This fall is becoming increasingly fraught for parents and students as COVID-19 rates rise in multiple states across the country. Daycare facilities are closing at a rapid clip, elementary, middle and high schools are following as many protocols as there are counties in this country, and many colleges in mid-July were weighing options, hoping against hope to retain those critical tuition dollars.
As members of communities that are struggling with school reopenings, you are a critical voice for all the older adults you serve. Tell your superintendents and elected officials that older adults must be considered when reopening schools.
Generally, professionals in the aging sector do not interact on a regular basis with local school officials. There are plenty of programs supporting intergenerational volunteerism in the schools, for example, but our membership needs to get more involved in school administration decisions—and now is the time.
With the absence of federal leadership, you are the advocates for older adults in your communities. Urge state and local leaders to consider the impact of reopening too soon on not just students, but also on older teachers, administrators, staff and on family caregivers. Yes, children are missing out on important socialization and learning opportunities, teenagers are becoming more at risk for social and emotional challenges and college kids will have a non-college experience, perhaps for as long as a year. But as other countries, like Israel, are attributing COVID-19 increases to premature school openings, leaders need to pay close attention to the fears, risks and needs of older populations when planning for opening schools.
We know that older adults, particularly those with co-morbidities or compromised immune systems, are vulnerable to COVID-19. When reopening schools, we must consider teachers, 18 percent of whom are older than age 65, and the 27 percent of principals who fall into this category. In many states like California, Maine and Vermont, teachers nearing retirement age make up one in five, if not one in four of those being asked to teach in a closed room with virus carriers. In Florida, about a third of children have tested positive for COVID-19.
And although there are no specific statistics regarding the number of school employees who are caregivers, if we know that 16.8 percent of American adults are providing care for someone older than age 50, we could extrapolate that about every sixth school employee is caring for an older adult at home, and would have to take many extra precautions upon returning to that job.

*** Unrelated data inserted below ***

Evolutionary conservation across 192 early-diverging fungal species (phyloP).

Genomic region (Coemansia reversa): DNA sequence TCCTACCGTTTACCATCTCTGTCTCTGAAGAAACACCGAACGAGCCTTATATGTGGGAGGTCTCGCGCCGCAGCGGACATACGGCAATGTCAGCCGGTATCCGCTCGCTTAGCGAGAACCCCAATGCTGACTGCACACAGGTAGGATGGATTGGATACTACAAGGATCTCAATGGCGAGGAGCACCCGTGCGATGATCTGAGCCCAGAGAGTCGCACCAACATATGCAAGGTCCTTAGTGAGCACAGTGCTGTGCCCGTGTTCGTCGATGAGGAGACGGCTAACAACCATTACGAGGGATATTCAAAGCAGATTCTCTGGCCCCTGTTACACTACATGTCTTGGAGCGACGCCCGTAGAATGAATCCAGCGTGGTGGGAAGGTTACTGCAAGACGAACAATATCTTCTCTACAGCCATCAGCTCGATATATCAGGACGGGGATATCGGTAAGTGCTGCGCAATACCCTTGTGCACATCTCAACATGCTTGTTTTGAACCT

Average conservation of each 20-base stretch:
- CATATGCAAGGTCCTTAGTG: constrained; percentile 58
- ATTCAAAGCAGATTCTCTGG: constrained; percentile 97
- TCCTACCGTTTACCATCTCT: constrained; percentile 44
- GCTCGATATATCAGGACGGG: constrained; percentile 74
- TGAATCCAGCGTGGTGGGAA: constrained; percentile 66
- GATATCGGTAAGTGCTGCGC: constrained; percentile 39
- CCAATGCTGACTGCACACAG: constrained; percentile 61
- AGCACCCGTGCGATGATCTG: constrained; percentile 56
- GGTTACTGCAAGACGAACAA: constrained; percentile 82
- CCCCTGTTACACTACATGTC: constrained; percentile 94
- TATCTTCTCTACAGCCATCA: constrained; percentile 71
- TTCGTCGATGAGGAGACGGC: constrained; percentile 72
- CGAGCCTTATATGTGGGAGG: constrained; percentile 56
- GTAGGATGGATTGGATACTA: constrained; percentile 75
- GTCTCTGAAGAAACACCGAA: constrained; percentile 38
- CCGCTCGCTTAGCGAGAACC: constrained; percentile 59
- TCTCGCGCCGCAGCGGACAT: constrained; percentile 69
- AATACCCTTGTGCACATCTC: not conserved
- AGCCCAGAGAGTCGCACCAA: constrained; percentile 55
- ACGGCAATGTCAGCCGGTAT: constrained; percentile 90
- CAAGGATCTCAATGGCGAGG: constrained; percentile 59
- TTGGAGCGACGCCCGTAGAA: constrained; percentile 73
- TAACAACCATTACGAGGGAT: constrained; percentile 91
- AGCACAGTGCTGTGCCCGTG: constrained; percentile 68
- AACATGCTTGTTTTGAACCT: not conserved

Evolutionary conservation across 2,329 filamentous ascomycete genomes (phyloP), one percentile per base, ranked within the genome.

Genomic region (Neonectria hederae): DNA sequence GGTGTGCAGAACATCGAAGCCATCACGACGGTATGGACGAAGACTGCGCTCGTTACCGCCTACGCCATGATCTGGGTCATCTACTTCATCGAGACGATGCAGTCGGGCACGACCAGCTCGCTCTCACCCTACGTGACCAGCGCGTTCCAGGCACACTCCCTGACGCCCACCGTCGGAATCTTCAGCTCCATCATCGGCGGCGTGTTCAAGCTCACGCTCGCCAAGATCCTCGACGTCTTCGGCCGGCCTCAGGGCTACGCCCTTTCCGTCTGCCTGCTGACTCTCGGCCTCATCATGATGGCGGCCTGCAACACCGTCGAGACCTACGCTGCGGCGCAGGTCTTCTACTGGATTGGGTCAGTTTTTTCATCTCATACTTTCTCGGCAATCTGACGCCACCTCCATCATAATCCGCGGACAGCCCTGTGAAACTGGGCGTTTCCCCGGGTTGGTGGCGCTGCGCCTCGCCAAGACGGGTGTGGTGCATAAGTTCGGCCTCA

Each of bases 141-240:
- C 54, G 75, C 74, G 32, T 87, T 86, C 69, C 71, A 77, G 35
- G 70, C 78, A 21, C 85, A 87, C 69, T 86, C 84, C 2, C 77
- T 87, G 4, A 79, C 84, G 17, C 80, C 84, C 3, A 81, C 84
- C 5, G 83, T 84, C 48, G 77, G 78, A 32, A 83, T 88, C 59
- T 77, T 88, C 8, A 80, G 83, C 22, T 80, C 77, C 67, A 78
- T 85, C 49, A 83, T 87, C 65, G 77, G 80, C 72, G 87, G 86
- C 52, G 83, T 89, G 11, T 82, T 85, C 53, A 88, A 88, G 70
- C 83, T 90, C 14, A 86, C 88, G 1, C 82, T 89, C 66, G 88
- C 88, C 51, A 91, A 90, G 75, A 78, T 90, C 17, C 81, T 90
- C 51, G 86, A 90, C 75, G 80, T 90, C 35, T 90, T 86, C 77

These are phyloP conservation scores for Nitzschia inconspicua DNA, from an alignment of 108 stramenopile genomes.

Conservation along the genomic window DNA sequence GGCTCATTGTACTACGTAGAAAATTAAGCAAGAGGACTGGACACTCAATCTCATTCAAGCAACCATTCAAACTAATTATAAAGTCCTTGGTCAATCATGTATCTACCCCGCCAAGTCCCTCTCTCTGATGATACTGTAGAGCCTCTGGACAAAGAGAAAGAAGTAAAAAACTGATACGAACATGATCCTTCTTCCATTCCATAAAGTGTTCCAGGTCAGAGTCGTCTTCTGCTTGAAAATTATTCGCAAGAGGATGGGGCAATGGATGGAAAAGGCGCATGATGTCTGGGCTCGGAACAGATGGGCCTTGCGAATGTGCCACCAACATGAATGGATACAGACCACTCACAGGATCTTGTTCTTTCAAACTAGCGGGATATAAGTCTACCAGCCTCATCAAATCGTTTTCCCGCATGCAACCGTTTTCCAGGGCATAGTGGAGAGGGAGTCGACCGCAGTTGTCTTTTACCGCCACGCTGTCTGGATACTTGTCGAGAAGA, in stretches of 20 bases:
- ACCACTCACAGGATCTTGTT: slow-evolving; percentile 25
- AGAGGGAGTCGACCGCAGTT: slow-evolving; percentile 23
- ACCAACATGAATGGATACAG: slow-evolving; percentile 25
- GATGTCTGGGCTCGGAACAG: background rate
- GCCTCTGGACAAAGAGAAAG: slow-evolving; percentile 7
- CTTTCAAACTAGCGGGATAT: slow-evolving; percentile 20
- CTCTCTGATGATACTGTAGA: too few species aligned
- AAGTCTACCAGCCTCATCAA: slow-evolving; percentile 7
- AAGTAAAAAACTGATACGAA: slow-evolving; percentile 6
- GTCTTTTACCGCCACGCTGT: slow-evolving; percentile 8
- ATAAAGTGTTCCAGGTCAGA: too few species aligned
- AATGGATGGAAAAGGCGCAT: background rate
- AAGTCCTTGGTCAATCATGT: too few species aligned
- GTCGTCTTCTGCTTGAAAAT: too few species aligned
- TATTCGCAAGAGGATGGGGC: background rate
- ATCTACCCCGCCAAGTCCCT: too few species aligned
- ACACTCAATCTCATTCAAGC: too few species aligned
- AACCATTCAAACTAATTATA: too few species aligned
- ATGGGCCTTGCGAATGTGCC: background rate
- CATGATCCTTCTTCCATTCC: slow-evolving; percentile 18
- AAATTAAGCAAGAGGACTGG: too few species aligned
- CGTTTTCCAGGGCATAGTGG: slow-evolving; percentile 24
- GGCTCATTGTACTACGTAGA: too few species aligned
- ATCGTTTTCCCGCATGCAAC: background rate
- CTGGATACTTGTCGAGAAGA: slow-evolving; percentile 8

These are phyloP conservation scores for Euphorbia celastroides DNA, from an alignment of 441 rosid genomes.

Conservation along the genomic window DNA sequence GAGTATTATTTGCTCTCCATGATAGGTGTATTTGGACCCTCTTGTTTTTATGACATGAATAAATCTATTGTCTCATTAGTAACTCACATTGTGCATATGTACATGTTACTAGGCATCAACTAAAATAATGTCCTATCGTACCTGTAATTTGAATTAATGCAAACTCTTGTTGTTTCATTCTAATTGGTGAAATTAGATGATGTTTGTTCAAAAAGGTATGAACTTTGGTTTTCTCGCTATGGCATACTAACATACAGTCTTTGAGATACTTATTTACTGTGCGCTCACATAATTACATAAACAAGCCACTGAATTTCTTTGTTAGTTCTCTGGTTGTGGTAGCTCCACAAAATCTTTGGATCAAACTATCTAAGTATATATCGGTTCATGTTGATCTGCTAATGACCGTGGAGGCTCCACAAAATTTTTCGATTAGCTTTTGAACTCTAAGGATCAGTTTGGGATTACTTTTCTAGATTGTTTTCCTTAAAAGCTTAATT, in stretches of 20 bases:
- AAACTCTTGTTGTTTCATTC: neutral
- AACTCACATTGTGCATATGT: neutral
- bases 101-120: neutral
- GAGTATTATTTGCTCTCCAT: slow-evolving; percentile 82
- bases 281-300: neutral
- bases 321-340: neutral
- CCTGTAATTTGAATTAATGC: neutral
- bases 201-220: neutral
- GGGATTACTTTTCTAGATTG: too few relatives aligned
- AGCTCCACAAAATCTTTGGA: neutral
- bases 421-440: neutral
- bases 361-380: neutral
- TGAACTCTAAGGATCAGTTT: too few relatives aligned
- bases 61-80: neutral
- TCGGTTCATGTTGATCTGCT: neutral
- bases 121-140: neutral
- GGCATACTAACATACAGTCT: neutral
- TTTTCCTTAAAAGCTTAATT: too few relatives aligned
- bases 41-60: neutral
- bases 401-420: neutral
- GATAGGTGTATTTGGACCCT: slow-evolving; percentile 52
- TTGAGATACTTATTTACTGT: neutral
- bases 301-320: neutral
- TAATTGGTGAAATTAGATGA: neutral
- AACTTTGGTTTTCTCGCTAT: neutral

The trickle-down effect of lower school openings this fall also ropes in any relatives of non-teaching school staff such as learning specialists, teacher aides, coaches, bus drivers, custodians, cafeteria workers and school nurses. These workers make up half of school staff, all of whom would go back to their communities with possible COVID-19 infections they may have picked up at school.
At universities a whopping 37 percent of college professors are older than age 55. We know most human brains aren’t able to make proper judgment decisions prior to age 25, so are we really willing to let well-meaning college kids who failed to socially distance (yet alone wear masks), mingle with the almost 40 percent of professors heading toward age 60?
Just two weeks ago University of California at Berkeley announced it would rethink its plans to reopen in the fall due to a surge in coronavirus cases linked to fraternity parties. This was in July—school isn’t even in session.
One in 10 students enrolled in college is caring for an older adult. With this population, online learning makes perfect sense and would protect the possibly immunocompromised older adults for whom they provide care.
At the other end of the age spectrum, how about we consider the 64 million Americans who live in multigenerational households—meaning kids, parents and grandparents all sharing possibly tight quarters? Any parent is intimately familiar with the number of viruses passed around during a kids’ life, from daycare through high school, so what’s to prevent the children from multigenerational homes from bringing COVID-19 back to their grandparents?
Multigenerational living in America happens to be more prevalent in communities already at higher risk of contracting COVID, such as Asian (29 percent), Latinx (27 percent), Black (27 percent) and foreign-born American households (44 percent).
We are not suggesting that all older adults are vulnerable, quite the contrary. Many are volunteering and donating like never before during the pandemic and those on the younger end of the demographic are busy shopping and tending to much older neighbors in great numbers. Older adults need as much social interaction as do younger adults, and scads have become expert at Zoom parties and volunteering as advocates online.
But we are strongly encouraging leaders to consider and listen to all the individuals that make up the educational ecosystem. While leaders turned wearing masks into a political issue that ultimately has seen record cases of COVID-19 infections, there is still time to prevent the reopening of our schools from seeing the same consequences.
Peter Kaldes is President and CEO of the American Society on Aging.